I'm not sure I have all that much to say in terms of context and commentary (except that basic research really is important, and even the most apparently absurd has its uses -- if only to enable us to wonder at the glories and oddities of the universe ), but I'm hoping the powers that be (aka the RGM) will forgive me, since the article excerpted below is about ducks, penises, and conservative attacks on NSF-funded research. If that doesn't belong on CM, what does?
Why I Study Duck Genitalia
Fox News and other conservative sites miss the point of basic science.
In the past few days, the Internet has been filled with commentary on whether the National Science Foundation should have paid for my study on duck genitalia,and 88.7 percent of respondents to a Fox news online poll agreed that studying duck genitalia is wasteful government spending. The commentary supporting and decrying the study continues to grow. As the lead investigator in this research, I would like to weigh in on the controversy and offer some insights into the process of research funding by the NSF. . . .
Male ducks force copulations on females, and males and females are engaged in a genital arms race with surprising consequences. Male ducks have elaborate corkscrew-shaped penises, the length of which correlates with the degree of forced copulation males impose on female ducks. Females are often unable to escape male coercion, but they have evolved vaginal morphology that makes it difficult for males to inseminate females close to the sites of fertilization and sperm storage. Males have counterclockwise spiraling penises, while females have clockwise spiraling vaginas and blind pockets that prevent full eversion of the male penis. . . .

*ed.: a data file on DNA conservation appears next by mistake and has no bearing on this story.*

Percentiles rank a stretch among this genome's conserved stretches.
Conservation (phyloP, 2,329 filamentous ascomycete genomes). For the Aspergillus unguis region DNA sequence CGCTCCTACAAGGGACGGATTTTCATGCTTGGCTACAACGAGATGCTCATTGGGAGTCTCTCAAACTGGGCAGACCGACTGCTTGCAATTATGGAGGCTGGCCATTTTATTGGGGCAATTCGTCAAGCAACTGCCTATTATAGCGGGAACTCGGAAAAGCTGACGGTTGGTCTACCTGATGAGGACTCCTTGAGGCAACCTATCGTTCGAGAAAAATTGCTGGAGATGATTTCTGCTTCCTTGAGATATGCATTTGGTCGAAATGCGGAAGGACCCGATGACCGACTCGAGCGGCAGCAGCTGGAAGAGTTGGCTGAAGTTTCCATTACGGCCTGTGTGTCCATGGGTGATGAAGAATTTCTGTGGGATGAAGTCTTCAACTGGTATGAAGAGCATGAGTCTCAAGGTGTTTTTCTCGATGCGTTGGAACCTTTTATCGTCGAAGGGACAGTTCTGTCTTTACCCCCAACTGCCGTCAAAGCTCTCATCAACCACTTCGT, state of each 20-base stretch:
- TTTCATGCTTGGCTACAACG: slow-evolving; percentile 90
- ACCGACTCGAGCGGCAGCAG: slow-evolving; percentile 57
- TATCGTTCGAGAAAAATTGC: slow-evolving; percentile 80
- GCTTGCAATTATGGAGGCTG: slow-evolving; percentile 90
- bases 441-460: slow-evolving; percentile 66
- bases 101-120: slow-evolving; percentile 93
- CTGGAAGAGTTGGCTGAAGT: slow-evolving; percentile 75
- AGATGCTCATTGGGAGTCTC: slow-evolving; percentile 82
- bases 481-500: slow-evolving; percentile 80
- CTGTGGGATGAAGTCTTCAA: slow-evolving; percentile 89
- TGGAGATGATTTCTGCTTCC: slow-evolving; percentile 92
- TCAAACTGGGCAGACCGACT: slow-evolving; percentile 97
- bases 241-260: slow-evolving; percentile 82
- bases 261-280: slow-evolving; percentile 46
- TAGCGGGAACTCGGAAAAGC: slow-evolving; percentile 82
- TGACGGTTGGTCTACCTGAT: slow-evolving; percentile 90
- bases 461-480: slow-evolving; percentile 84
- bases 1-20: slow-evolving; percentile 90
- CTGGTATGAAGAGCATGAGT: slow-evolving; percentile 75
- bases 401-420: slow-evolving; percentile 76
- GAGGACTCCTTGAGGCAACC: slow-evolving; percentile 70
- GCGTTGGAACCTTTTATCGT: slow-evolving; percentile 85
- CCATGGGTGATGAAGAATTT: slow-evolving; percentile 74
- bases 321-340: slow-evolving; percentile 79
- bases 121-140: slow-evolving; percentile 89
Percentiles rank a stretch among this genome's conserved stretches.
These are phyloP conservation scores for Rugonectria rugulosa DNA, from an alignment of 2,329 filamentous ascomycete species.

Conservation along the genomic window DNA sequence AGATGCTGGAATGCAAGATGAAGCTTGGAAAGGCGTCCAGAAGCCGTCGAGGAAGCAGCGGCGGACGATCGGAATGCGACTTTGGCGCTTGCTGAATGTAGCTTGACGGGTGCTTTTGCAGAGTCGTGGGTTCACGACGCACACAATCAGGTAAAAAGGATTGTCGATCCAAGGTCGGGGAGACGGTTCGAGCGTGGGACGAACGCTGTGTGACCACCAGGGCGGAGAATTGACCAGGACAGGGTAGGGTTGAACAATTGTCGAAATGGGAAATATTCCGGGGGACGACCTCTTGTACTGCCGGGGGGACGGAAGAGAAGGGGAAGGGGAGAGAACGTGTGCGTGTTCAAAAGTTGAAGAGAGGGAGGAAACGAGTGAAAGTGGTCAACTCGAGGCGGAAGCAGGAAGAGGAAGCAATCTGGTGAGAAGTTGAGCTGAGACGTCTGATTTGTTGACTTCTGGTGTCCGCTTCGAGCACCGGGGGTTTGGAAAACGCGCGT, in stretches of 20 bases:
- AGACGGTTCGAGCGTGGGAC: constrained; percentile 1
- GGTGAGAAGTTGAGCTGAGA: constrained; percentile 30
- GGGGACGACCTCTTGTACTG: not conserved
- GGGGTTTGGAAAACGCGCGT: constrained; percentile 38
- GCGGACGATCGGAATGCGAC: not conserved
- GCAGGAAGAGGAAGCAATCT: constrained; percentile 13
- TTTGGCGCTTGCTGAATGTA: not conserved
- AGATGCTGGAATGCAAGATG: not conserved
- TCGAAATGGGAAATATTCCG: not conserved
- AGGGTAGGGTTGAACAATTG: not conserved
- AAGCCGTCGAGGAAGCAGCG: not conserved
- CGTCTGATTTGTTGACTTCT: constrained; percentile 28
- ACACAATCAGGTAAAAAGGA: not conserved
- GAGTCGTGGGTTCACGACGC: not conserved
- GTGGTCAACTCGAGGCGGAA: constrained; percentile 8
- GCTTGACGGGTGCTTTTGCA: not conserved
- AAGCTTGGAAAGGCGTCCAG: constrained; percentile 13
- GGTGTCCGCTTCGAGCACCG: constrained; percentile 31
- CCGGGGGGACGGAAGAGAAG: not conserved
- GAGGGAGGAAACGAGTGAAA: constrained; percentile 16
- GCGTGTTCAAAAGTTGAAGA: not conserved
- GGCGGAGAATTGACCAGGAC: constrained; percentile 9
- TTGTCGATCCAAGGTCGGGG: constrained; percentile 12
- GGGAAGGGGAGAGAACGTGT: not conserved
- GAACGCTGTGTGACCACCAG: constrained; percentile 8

Generating new knowledge of what factors affect genital morphology in ducks, one of the few vertebrate species other than humans that form pair bonds and exhibit violent sexual coercion, may have significant applied uses in the future, but we must conduct the basic research first. In the meantime, while we engage in productive and respectful discussion of how we envision the future of our nation, why not marvel at how evolution has resulted in such counterintuitive morphology and bizarre animal behavior.
[honestly, I'm not entirely sure she nails the argument, but there's got to be some fodder for discussion, or t least amusement, somewhere in there.]